My grandmother was a social animal. Raised in the genteel South, she had a graceful way of bringing out the best in people when interacting with them, and few were immune to her charm. You could’ve thrown that woman into a room full of Trappist Monks, and I guarantee you that within 30 minutes she would’ve had all of them telling their life stories.
All this current discussion and activity around Social Media has made me think of my grandmother a lot. Many executives I work with are somewhat intimidated by it, because it’s new and they don’t understand it yet: much like the whole “Internet thing” was 10 to 12 years ago. While I can appreciate these feelings, I have to say that there is something wonderfully familiar and intuitive about Social Media, especially if you focus on the “social” part of the term.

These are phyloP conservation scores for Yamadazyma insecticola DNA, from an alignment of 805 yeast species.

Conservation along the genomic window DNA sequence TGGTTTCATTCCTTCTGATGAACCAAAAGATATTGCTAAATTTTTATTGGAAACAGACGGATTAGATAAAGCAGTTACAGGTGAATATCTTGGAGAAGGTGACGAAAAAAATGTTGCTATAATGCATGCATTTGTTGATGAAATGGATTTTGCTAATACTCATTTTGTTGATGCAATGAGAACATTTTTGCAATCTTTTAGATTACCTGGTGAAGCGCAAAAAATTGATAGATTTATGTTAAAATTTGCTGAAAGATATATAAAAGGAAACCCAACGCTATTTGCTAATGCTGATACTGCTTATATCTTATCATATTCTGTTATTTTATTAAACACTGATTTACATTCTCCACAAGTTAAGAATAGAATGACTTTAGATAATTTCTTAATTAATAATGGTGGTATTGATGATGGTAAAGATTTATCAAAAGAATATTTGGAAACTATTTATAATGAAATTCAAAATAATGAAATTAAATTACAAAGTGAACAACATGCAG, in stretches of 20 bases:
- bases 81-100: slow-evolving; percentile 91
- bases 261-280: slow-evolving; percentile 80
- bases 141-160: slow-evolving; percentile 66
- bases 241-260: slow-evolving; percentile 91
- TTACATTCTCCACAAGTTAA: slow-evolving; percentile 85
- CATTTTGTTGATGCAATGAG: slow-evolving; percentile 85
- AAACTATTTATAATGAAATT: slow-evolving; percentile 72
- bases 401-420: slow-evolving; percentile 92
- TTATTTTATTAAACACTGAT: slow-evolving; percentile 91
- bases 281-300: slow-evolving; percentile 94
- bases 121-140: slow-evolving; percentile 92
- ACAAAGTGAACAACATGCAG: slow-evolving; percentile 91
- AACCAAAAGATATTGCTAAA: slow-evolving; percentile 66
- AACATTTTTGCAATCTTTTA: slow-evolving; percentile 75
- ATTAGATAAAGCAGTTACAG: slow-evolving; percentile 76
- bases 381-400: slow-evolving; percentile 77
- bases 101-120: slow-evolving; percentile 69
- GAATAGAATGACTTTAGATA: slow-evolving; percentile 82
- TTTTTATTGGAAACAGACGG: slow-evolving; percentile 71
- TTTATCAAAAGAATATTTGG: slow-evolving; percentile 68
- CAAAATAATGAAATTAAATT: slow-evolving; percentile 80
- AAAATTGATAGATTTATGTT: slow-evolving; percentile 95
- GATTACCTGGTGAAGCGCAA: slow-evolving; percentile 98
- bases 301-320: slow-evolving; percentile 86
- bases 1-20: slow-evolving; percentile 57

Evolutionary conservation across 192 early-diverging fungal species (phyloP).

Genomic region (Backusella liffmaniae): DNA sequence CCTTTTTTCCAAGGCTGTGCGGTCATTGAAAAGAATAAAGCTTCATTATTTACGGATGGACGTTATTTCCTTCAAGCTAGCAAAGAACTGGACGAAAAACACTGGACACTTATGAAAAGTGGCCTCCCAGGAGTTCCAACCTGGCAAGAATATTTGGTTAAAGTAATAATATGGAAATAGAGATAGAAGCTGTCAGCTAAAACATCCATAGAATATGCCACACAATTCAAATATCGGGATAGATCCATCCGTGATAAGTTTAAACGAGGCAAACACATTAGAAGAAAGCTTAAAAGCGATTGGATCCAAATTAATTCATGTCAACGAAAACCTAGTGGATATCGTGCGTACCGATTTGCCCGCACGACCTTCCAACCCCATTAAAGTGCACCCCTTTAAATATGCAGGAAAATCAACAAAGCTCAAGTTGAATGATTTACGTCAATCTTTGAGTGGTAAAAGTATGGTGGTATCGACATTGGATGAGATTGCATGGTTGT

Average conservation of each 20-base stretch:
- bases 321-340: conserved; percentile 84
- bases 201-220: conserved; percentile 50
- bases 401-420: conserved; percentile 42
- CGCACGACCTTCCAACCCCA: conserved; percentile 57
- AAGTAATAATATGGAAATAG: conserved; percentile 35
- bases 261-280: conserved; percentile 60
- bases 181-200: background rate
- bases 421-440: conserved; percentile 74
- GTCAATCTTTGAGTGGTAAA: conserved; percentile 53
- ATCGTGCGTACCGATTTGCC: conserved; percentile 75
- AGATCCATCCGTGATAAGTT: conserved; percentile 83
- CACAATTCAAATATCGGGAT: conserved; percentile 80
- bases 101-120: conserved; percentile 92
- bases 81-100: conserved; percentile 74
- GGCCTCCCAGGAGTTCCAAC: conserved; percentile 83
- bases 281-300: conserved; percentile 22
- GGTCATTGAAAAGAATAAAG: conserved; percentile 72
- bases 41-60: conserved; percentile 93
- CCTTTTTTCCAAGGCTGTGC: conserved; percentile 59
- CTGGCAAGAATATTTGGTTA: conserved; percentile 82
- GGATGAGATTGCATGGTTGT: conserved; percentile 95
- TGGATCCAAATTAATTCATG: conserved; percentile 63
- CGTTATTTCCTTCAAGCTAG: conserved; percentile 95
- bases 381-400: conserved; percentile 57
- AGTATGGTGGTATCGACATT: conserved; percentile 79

The more I dive into Social Media, the more I wonder what advice my grandmother would give to people dipping their toes into this new medium. If she were alive today, I think she would say in her rich Southern drawl, “Billy…
• “…don’t talk incessantly about yourself; it’s boring.”
• “…find five things that you are really interested in and passionate about. Do your homework and be able to talk about those things really well. People will think you’re interesting and passionate.”
• “…never mix too much business with pleasure. No one likes to be sold all the time; it’s vulgar.”
• “…always listen more than you talk and try to get others talking about themselves; they will love you for it.”
• “…remember that everyone loves a story, and any story can be a great one if told well.”
She was a wise woman, my grandmother.
As human beings, we are all social animals. So think about what you like and dislike in your day-to-day interactions with people and try to apply that insight to your Social Media programs. Make no mistake, there is a lot of expertise in this burgeoning discipline, but at the core of it is good ol’ human nature.
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